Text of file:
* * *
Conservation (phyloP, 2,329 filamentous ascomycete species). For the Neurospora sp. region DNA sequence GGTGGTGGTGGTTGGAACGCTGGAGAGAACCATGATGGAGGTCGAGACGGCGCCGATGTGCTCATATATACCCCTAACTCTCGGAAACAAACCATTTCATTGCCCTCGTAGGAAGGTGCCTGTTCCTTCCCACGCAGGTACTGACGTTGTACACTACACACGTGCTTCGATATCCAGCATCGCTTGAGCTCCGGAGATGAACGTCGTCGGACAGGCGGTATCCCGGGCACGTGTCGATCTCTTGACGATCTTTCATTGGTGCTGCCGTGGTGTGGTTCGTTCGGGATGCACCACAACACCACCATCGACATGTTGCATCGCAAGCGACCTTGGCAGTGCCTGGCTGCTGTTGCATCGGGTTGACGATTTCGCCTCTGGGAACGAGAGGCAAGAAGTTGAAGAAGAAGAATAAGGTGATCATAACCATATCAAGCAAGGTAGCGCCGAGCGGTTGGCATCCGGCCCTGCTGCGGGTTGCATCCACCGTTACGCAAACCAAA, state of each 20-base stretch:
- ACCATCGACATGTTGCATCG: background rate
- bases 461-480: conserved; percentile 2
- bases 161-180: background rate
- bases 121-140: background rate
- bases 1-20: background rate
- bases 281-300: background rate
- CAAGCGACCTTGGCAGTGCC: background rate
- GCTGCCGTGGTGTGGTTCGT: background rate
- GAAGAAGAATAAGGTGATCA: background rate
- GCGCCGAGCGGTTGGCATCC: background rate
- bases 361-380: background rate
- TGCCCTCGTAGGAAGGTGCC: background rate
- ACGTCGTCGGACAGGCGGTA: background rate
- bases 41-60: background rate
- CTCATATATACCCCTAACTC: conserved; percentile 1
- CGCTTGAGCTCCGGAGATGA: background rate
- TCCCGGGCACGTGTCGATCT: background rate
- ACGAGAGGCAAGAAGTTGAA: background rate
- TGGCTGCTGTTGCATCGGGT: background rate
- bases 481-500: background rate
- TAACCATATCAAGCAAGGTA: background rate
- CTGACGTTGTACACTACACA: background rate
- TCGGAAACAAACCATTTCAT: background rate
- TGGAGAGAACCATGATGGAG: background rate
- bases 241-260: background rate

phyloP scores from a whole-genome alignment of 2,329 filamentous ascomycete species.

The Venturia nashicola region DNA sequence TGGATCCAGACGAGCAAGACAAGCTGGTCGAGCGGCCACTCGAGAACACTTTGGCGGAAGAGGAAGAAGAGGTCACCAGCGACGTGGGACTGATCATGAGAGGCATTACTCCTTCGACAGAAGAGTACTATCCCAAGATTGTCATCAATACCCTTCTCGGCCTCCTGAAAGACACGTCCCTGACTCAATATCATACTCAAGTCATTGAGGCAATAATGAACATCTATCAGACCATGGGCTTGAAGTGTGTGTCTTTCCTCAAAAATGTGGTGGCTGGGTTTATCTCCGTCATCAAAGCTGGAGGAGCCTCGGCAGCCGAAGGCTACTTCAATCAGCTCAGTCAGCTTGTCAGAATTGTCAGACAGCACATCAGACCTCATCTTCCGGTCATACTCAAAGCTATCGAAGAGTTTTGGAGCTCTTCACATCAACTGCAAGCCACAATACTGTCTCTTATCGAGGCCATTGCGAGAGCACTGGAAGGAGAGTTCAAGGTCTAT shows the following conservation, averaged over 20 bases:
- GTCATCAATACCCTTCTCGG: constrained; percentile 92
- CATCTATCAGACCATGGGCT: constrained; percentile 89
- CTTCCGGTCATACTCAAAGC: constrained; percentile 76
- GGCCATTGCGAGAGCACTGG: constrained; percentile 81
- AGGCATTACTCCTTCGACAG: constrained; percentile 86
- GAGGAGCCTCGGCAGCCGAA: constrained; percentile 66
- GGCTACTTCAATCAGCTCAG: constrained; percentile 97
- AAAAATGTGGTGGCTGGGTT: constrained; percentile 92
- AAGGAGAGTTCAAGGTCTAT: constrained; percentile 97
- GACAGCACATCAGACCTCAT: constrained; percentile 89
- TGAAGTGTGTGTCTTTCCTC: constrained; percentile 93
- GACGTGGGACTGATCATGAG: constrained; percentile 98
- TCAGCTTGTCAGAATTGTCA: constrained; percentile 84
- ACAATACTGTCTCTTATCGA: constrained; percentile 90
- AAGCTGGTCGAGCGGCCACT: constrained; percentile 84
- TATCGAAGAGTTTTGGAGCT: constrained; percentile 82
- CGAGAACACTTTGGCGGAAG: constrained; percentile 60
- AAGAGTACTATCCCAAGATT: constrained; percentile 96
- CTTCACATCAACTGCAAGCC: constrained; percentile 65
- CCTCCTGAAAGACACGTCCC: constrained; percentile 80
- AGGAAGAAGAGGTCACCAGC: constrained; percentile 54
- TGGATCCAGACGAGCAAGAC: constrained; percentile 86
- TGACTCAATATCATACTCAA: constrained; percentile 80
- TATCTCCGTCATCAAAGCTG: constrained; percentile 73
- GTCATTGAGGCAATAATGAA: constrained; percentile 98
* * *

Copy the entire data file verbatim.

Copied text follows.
Conservation (phyloP, 2,329 filamentous ascomycete species). For the Neurospora sp. region DNA sequence GGTGGTGGTGGTTGGAACGCTGGAGAGAACCATGATGGAGGTCGAGACGGCGCCGATGTGCTCATATATACCCCTAACTCTCGGAAACAAACCATTTCATTGCCCTCGTAGGAAGGTGCCTGTTCCTTCCCACGCAGGTACTGACGTTGTACACTACACACGTGCTTCGATATCCAGCATCGCTTGAGCTCCGGAGATGAACGTCGTCGGACAGGCGGTATCCCGGGCACGTGTCGATCTCTTGACGATCTTTCATTGGTGCTGCCGTGGTGTGGTTCGTTCGGGATGCACCACAACACCACCATCGACATGTTGCATCGCAAGCGACCTTGGCAGTGCCTGGCTGCTGTTGCATCGGGTTGACGATTTCGCCTCTGGGAACGAGAGGCAAGAAGTTGAAGAAGAAGAATAAGGTGATCATAACCATATCAAGCAAGGTAGCGCCGAGCGGTTGGCATCCGGCCCTGCTGCGGGTTGCATCCACCGTTACGCAAACCAAA, state of each 20-base stretch:
- ACCATCGACATGTTGCATCG: background rate
- bases 461-480: conserved; percentile 2
- bases 161-180: background rate
- bases 121-140: background rate
- bases 1-20: background rate
- bases 281-300: background rate
- CAAGCGACCTTGGCAGTGCC: background rate
- GCTGCCGTGGTGTGGTTCGT: background rate
- GAAGAAGAATAAGGTGATCA: background rate
- GCGCCGAGCGGTTGGCATCC: background rate
- bases 361-380: background rate
- TGCCCTCGTAGGAAGGTGCC: background rate
- ACGTCGTCGGACAGGCGGTA: background rate
- bases 41-60: background rate
- CTCATATATACCCCTAACTC: conserved; percentile 1
- CGCTTGAGCTCCGGAGATGA: background rate
- TCCCGGGCACGTGTCGATCT: background rate
- ACGAGAGGCAAGAAGTTGAA: background rate
- TGGCTGCTGTTGCATCGGGT: background rate
- bases 481-500: background rate
- TAACCATATCAAGCAAGGTA: background rate
- CTGACGTTGTACACTACACA: background rate
- TCGGAAACAAACCATTTCAT: background rate
- TGGAGAGAACCATGATGGAG: background rate
- bases 241-260: background rate

phyloP scores from a whole-genome alignment of 2,329 filamentous ascomycete species.

The Venturia nashicola region DNA sequence TGGATCCAGACGAGCAAGACAAGCTGGTCGAGCGGCCACTCGAGAACACTTTGGCGGAAGAGGAAGAAGAGGTCACCAGCGACGTGGGACTGATCATGAGAGGCATTACTCCTTCGACAGAAGAGTACTATCCCAAGATTGTCATCAATACCCTTCTCGGCCTCCTGAAAGACACGTCCCTGACTCAATATCATACTCAAGTCATTGAGGCAATAATGAACATCTATCAGACCATGGGCTTGAAGTGTGTGTCTTTCCTCAAAAATGTGGTGGCTGGGTTTATCTCCGTCATCAAAGCTGGAGGAGCCTCGGCAGCCGAAGGCTACTTCAATCAGCTCAGTCAGCTTGTCAGAATTGTCAGACAGCACATCAGACCTCATCTTCCGGTCATACTCAAAGCTATCGAAGAGTTTTGGAGCTCTTCACATCAACTGCAAGCCACAATACTGTCTCTTATCGAGGCCATTGCGAGAGCACTGGAAGGAGAGTTCAAGGTCTAT shows the following conservation, averaged over 20 bases:
- GTCATCAATACCCTTCTCGG: constrained; percentile 92
- CATCTATCAGACCATGGGCT: constrained; percentile 89
- CTTCCGGTCATACTCAAAGC: constrained; percentile 76
- GGCCATTGCGAGAGCACTGG: constrained; percentile 81
- AGGCATTACTCCTTCGACAG: constrained; percentile 86
- GAGGAGCCTCGGCAGCCGAA: constrained; percentile 66
- GGCTACTTCAATCAGCTCAG: constrained; percentile 97
- AAAAATGTGGTGGCTGGGTT: constrained; percentile 92
- AAGGAGAGTTCAAGGTCTAT: constrained; percentile 97
- GACAGCACATCAGACCTCAT: constrained; percentile 89
- TGAAGTGTGTGTCTTTCCTC: constrained; percentile 93
- GACGTGGGACTGATCATGAG: constrained; percentile 98
- TCAGCTTGTCAGAATTGTCA: constrained; percentile 84
- ACAATACTGTCTCTTATCGA: constrained; percentile 90
- AAGCTGGTCGAGCGGCCACT: constrained; percentile 84
- TATCGAAGAGTTTTGGAGCT: constrained; percentile 82
- CGAGAACACTTTGGCGGAAG: constrained; percentile 60
- AAGAGTACTATCCCAAGATT: constrained; percentile 96
- CTTCACATCAACTGCAAGCC: constrained; percentile 65
- CCTCCTGAAAGACACGTCCC: constrained; percentile 80
- AGGAAGAAGAGGTCACCAGC: constrained; percentile 54
- TGGATCCAGACGAGCAAGAC: constrained; percentile 86
- TGACTCAATATCATACTCAA: constrained; percentile 80
- TATCTCCGTCATCAAAGCTG: constrained; percentile 73
- GTCATTGAGGCAATAATGAA: constrained; percentile 98